At the time of the dream, we were dogless. We had lost Missy, and were still in mourning. I had almost become convinced that life without dog hair all over everything and everybody could have its advantages. We could observe how much we traveled, and wondered if it wouldn’t be kinder to the canine world to do without.

Then Vicky called. Their bartender at Joe and Vicky’s was at her wits’ end. The dog she had brought home from the humane society was terrorizing her Chihuahua. He had been living at the bar, but got too big for that, so Vicky had him at their house along with their two huge hounds. It was a three-ring circus. Could she bring the dog over so I could at least have a look?

I was reluctant on most counts, especially when she told me the dog was a shepherd mix. But then there was that dream…

It was a bit hard to contain him, even on our front porch. He looked to be a large version of a six-month-old lanky puppy, who came up about knee high. That wasn’t high enough for him, so he kept jumping. My gentle “no” and “down” had no effect at all. But he had kind eyes. Amazing eyes of gold, actually, that look like they go on forever. And he looked right at me for what seemed like a long second, right before jumping on me again.

The name on his tag said “Kenai,” but I knew better. Despite inner warning signals, I told Vicky that even though I had to talk to Jon, I thought we would be taking him.

There was no choice.

 

 

The creative wellspring

Tuesday, April 23rd, 2013

 

When I was about 30, I entered therapy, thinking that what I wanted was a better marriage, but unconsciously beginning a long journey into becoming more of my real self. I wanted wholeness, the real meaning of the word “healing.”

During that same period, I bought my first 35mm camera and began taking pictures of my two adorable daughters. And then, photographing in a much more serious way. A symbolic way.

One of my photos was of a cutting from a houseplant  The photo was of slender roots emerging into the water contained in a Mason jar.

 I made a print of my photo and gave it to my therapist, explaining that it was a self-portrait. I was like that cutting now—severed from my past and growing my own tentative versions of new roots. When I finished therapy years later, I gave my therapist a tree! I had grown, and now identified as not just the tree, but also a bird whose nest was in the tree. I could fly and also had a safe home. (And, I later wrote Flying Lessons!)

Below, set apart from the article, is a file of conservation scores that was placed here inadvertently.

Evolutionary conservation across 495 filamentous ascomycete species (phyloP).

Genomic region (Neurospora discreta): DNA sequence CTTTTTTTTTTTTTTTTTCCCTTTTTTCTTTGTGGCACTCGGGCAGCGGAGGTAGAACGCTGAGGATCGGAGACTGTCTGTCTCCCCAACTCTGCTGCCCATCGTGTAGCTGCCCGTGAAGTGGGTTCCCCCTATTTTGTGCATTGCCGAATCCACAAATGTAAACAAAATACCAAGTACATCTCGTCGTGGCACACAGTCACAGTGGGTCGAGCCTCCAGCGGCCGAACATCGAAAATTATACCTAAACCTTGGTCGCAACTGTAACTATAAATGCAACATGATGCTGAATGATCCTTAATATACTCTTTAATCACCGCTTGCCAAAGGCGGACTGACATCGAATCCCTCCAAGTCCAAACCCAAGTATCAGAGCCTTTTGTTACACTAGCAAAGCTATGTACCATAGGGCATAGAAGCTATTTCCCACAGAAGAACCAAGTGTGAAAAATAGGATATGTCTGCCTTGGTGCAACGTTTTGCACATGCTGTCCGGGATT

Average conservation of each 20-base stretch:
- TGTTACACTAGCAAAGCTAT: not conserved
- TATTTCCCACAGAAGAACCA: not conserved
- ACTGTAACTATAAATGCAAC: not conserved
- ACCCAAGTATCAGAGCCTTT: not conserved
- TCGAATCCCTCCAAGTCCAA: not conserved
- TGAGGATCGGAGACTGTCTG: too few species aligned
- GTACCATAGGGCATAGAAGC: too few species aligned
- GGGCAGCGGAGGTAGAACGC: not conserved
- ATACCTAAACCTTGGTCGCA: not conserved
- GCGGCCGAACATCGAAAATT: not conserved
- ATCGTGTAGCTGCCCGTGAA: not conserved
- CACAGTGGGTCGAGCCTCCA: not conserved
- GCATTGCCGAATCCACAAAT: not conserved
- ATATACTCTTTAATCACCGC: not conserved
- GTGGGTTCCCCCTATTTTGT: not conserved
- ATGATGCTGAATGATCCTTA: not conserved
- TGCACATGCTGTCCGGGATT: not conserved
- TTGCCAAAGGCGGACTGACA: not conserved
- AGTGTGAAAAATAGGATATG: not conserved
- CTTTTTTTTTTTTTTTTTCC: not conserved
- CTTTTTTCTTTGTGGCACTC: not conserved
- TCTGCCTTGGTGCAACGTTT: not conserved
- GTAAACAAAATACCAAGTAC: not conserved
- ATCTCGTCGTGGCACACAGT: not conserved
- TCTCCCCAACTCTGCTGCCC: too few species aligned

All of this was expressed best by my creative self, who also took up the guitar, filled numerous journals with bad poetry, and played the piano and sang sad old standards. She (that creative self) had come out of the closet, and the observer in me wondered why the explosion of self-expression.

Along with that creativity came a flood of sexuality (I’ve always been a late bloomer) and a deep dive into spirituality. I began to ask myself, “Do creativity, sexuality and spirituality all emerge from the same wellspring?”  And, “What is their connection to my healing journey?”

I’ve had plenty of opportunities to pursue those questions as a writer, photographer and two-time breast cancer survivor. And, I’ve watched many clients now over the years. And here’s what I think:

1.     Creativity, sexuality and spirituality are all forms of the Life Force, and so they do all emerge from a deep wellspring within us, and within the Universe as a whole.

2.     Healing happens from a deeper place than the mind, which understands little of the Creation and its miracles.

3.     When we begin to heal, Life Force is released, and we can’t help wanting to express the joys and sorrows we experience when that happens.

 

4.     When we express ourselves in any creative form, the life force has a place to be seen, appreciated and anchored in our system.

5.     And so, creativity begets more healing. It’s a positive cycle

So here’s the takeaway for you:

1.     What form of creativity is YOU, right now? Remember, it doesn’t have to be art. Cooking, gardening, decorating, creating something beautiful…these are creative acts.

2.     What does it feel like in your body when the life force is moving through you? Call on that feeling and trust that it is healing you in every way.

3.  What if you trusted that just giving yourself time to create might heal all that does not feel well or whole or right within you?

Even if you’re in a period of your life where you feel cut off from your self or your past, you may be growing the roots of a great tree. See if you can trust the life force within you to show you the way.